Three weeks before the start of the school year, school leaders in Montgomery County, Maryland, say they’re still looking to fill hundreds of vacant positions, from full-time teachers to support workers and bus drivers.
But even with the vacancies, MCPS Schools CEO Monifa McKnight said the school system is 98% staffed and “inching closer to 100% every single day,” and she pledged that every classroom would have a teacher come the start of the school year Aug. 29.
“We’re committed to having a qualified adult in every classroom with our students — or a substitute teacher if we cannot field the position on day one,” McKnight said during a media briefing Monday to discuss efforts to recruit and fill open positions.
By the numbers
As of this week, there are 246 full-time teacher openings, with 89 teacher candidates in the approval process who are likely to be hired, McKnight said. That leaves 157 more teacher positions still left to fill, as well as 59 open part-time teaching positions.
About two and a half weeks ago, the number of open position was 396, McKnight said, adding that the school system is reducing the number of open positions every day.
There are also 450 open support service positions, which includes para-educators, office workers and building services staff. There are currently 83 candidates in the queue, leaving 367 positions still left to fill.
There are 50 openings for bus drivers, with 34 candidates in the process, leaving 16 spots left to fill. Last year at this time, there were 100 total bus driver vacancies, McKnight said.
Overall, the top area of need is special education teachers, followed by elementary school teachers and school psychologists, said Travis Wiebe, director of human capital management for MCPS.
The school system is still seeking to hire about 30 school psychologists, officials told WTOP.
McKnight pitched the school system as a great place to work, pointing to an average starting teacher salary of $62,000 and professional development opportunities for all staff members.
MCPS employs more than 24,500 employees, making it one of the largest employers in the state.
Monday’s briefing came amid a discussion about a national shortage of teachers and other school positions, more than two years into the COVID-19 pandemic.
“This year, as in previous years, we’ve had many positions to fill,” McKnight said. “However, this year, we’ve been faced with particularly a steep challenge of seeking more positions to fill in a very, very competitive environment.”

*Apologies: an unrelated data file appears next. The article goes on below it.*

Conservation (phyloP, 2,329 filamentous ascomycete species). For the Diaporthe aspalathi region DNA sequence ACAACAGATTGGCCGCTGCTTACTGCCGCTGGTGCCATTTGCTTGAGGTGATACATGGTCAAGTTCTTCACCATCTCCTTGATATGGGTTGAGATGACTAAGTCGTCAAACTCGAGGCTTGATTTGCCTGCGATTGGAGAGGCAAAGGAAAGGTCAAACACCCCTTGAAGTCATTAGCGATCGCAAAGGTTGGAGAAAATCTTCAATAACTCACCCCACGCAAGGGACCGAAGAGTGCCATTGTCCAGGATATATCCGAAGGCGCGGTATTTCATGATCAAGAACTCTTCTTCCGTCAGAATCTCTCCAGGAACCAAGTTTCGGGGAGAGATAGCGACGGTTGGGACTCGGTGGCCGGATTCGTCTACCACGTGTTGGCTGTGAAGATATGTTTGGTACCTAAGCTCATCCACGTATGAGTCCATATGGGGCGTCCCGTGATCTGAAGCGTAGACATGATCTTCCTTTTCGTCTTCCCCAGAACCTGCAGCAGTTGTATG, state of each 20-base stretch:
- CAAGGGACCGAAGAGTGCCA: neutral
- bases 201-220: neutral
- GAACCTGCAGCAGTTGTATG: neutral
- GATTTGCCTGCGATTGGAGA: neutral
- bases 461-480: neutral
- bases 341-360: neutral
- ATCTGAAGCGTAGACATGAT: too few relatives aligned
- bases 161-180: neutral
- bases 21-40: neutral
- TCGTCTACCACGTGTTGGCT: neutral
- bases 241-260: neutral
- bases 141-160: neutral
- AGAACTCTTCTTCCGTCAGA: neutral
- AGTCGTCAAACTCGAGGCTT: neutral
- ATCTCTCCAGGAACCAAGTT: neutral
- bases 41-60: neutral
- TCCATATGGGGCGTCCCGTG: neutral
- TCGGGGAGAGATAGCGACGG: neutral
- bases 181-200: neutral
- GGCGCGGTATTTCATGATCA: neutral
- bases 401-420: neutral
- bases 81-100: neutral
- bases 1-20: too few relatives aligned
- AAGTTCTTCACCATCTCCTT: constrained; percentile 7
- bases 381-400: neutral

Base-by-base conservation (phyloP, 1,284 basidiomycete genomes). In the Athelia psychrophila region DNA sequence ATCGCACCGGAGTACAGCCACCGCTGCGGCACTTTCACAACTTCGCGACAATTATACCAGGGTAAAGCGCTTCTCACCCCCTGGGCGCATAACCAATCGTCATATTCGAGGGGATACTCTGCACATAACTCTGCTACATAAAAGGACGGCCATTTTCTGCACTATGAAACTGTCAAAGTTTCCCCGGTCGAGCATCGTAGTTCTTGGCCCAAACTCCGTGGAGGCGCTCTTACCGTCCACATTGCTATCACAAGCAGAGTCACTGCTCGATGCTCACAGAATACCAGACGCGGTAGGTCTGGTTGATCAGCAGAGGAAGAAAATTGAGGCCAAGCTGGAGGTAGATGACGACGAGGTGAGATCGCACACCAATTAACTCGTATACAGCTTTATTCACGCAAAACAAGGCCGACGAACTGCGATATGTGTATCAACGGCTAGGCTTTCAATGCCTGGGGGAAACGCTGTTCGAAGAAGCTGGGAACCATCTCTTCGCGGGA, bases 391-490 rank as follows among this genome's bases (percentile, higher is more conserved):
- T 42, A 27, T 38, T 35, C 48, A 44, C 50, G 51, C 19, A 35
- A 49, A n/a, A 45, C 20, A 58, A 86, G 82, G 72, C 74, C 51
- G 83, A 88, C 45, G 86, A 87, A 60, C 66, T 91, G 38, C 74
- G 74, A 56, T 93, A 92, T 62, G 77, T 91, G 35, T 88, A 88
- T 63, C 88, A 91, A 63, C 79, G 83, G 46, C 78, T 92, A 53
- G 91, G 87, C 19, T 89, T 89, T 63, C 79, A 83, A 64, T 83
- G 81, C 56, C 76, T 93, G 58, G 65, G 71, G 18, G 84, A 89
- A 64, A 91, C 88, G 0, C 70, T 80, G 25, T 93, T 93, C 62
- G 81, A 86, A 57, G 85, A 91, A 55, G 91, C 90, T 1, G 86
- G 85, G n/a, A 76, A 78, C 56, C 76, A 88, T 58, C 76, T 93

While the school system is on a hiring blitz, hosting job fairs at Montgomery College and the Hispanic Chamber of Commerce, McKnight said the plans to staff classrooms for the first day of the school year will rely on the school system’s cadre of 3,500 substitute teachers, many of whom are retirees.
Jennifer Martin, president of the Montgomery County Education Association, which represents teachers, told WTOP she doubts the school system will be able to fill all its open positions.
“If history is any indicator, what will once again happen is that the existing workforce will have to take on the duties that would have fallen to people they hired, if they could have found them,” she told WTOP.
Martin did not attend McKnight’s briefing. Afterward, the MCEA issued a lengthy statement, saying the union is “gratified” that MCPS is stepping up hiring efforts but that the union had been raising alarm “for many months that the exodus of teachers and other staff poses trouble for staffing in the 2022-2023 school year.”
The statement went on to say that MCPS leaders have dismissed concerns raised by teachers about workload and burnout in the past.
“The increasing strain and burnout among those who remain will make it difficult to provide the excellent education our students deserve,” the statement said.
The union is currently in negotiations with the school system on specific areas and will enter full contract talks later this year, and Martin said she remains hopeful of resetting the relationship with school system leaders thanks in part to new leaders joining the superintendent’s staff, including a new chief operating officer and new chief academic officer.
WTOP’s Kate Ryan contributed to this report.